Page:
This blog is about Simon, a young gifted mathematician and programmer, who had to move from Amsterdam to Antwerp to be able to study at the level that fits his talent, i.e. homeschool. Visit https://simontiger.com
In the Foil Etching experiment we had copper burn a whole in the aluminium foil.
As you can see, aluminum Al is much more reactive than copper Cu, but nothing happens when aluminum foil comes into contact with the copper sulfate CuSO4 solution! How come? Unfortunately, it’s all a bit more complicated than it first looks. Being quite an active metal, aluminum Al reacts with oxygen O2 in the air, forming a very strong film of aluminum oxide Al2O3 on its surface . This film protects the metal from reacting any further.
When you add some sodium chloride NaCl, a vigorous reaction starts as Cl– ions are able to compromise the otherwise-strong Al2O3 shield. Once Cu2+ is face-to-face with the aluminum Al itself and not its Al2O3 shield, the reaction can proceed, and quite spectacularly!
In the next experiment, we obtained a magnetic substance from two non-magnetic ones, magnesium Mg and iron sulfate FeSO4, via a simple chemical reaction! The Fe2+ from the FeSO4 solution turned into metallic iron Fe on the surface of the magnesium particles, so we ended up with magnesium shavings covered with a thin layer of iron! The picture below shows how the magnesium shavings actually hold a heavy neodymium magnet in the air!
And lastly, we did what MEL Chemistry calls a “Metal Contest”, because here too, three metals (zink, copper and tin) were competing in reactivity. “If you arrange metals from more active to less active, you’ll see that zinc Zn is a more adventurous fellow than tin Sn and copper Cu. That’s why, when you put a zinc rod into a solution containing, say, copper ions Cu2+, the latter are happy to settle inside the comfortable cloud of electrons, forming metallic copper Cu on the surface of the rod. Zn ions Zn2+, in turn, go swimming in the solution. The reaction with the tin chloride SnCl2 solution is essentially the same”, MEL Science website explains.
Today we have made beautiful rainbow chrystals! Polarized light iridizes sodium thiosulfate crystals, so we made the crystals in between two polarizing films and then observed them through the microscope. In the video, Simon also explains how polarizing film works.
From the scientific description at the MEL Science website: Sodium thiosulfate crystals contain five molecules of water per one unit of sodium thiosulfate Na2S2O3. Interestingly, when heated, the crystals release the water, while sodium thiosulfate dissolves in this water. This solution solidifies rapidly when cooling, forming beautiful crystals. If these crystals are put between polarizing films, they take on an iridescent sheen. This is because the polarizing films only let light with certain characteristics through, and this light in turn “iridizes” the otherwise-colorless sodium thiosulfate crystals.
We did two more experiments a couple days ago: Liquid Wires (creating a simple circuit using graphite and liquid glass, a sodium silicate solution) and making our own Zinc-Carbon Battery, a chemical source of electric current that relies on an oxidation-reduction (redox) reaction between manganese dioxide (MnO2) and zinc (Zn).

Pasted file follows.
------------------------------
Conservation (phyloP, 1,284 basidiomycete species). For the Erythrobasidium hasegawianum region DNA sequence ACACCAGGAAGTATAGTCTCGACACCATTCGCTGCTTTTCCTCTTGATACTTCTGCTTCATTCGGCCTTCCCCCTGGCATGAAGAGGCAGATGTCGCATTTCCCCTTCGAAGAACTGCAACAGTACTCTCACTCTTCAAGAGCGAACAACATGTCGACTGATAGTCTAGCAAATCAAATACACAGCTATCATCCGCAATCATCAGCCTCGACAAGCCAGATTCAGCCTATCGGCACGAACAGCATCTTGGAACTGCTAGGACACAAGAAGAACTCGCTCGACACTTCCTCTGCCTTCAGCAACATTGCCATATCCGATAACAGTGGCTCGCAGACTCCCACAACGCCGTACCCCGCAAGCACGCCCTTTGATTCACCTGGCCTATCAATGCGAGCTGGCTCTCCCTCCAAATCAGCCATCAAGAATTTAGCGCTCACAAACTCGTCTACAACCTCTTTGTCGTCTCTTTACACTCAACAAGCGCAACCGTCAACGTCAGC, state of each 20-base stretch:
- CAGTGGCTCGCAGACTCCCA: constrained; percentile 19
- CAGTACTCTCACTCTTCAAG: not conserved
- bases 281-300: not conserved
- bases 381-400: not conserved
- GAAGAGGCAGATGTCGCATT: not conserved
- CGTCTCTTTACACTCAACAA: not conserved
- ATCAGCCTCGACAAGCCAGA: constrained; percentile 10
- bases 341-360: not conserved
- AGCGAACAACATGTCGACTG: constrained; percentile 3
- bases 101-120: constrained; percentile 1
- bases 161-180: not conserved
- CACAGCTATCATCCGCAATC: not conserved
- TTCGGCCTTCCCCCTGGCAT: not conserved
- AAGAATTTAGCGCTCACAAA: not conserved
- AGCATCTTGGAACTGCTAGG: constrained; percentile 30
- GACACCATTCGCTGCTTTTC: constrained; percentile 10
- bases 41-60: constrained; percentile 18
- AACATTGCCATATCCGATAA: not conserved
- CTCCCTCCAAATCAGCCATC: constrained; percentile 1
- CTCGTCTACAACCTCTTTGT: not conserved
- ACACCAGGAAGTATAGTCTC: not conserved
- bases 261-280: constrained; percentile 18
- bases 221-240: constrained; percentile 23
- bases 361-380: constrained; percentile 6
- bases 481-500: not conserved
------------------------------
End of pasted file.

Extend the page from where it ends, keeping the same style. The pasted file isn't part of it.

A redox reaction involves the transfer of electrons from one element (the reducer) to another element (the oxidizer).
Our battery is divided into two sections, separated by wadding: one section holds the oxidizer MnO2 and the other contains the reductant Zn. When the crocodile clips are connected to a diode, the circuit is closed and the reaction can begin: electrons start migrating from the zinc section to the manganese section (manganese dioxide mixed with graphite o make it a better conductor). We used ammonium chloride NH4Cl as the electrolyte.
Monday was a chemistry day as we went to the post office to fetch our brand new delivery from the MEL Science subscription! We set a record of 6 chemistry experiments in one day! We just couldn’t stop, maybe because all of the experiments involved fire.
We started with the Minerals box. The first experiment was about heating up some semiprecious stones, amethysts (a species of quartz widely used in jewellery). The nature of amethyst’s color is still a mystery: some theories suggest that the color is of organic origin because it changes when amethyst is heated. Our purple amethyst became completely white after we heated it!
We also repeated the same experiment with a piece of red coral.
Chemically, coral consists almost entirely of calcium carbonate CaCO3—the same compound chalk is made of (plus the red pigments known as carotenoids). When coral is heated, a strong smell should arise, because of the organic remains left in the skeletal structure. We didn’t really smell much, the coral seemed unchanged after heating:
What we did next was dissolve some malachites! We used NaHSO4 (sodium hydrogen sulfate) as an acid that the mineral would react with and heated the solution up to speed up the process. The big question was: will the malachites dissolve? And will a certain metal come free as a result?
Malachite is a mineral that contains copper Cu! In fact, malachite consists of (CuOH)2CO3 – basic copper carbonate. This compound has been used as a source of pure copper since antiquity, the MEL Science website explains.
Now it was high time for some fireworks!
This one was our favourite! We performed it many times, just to see the mesmerising green sparkles. All one has to do is dip a stick in paraffine, then in CuSO4 (copper(II) sulfate) for 30 seconds, then in paraffine and (very briefly) in water. This creates a kind of homemade sparklers, like the ones popular on New Year’s Eve, spitting spectacular flashes of green.
What made the flame green is its copper Cu2+ component. Metal ions such as copper ions Cu2+ can emit light of a certain color when heated to high temperatures. Copper emits green, while rubidium Rb creates red and sodium Na creates yellow, and so on. You can create colorful fireworks, but you can also detect which metal is present in a sample by examining the color of the flame.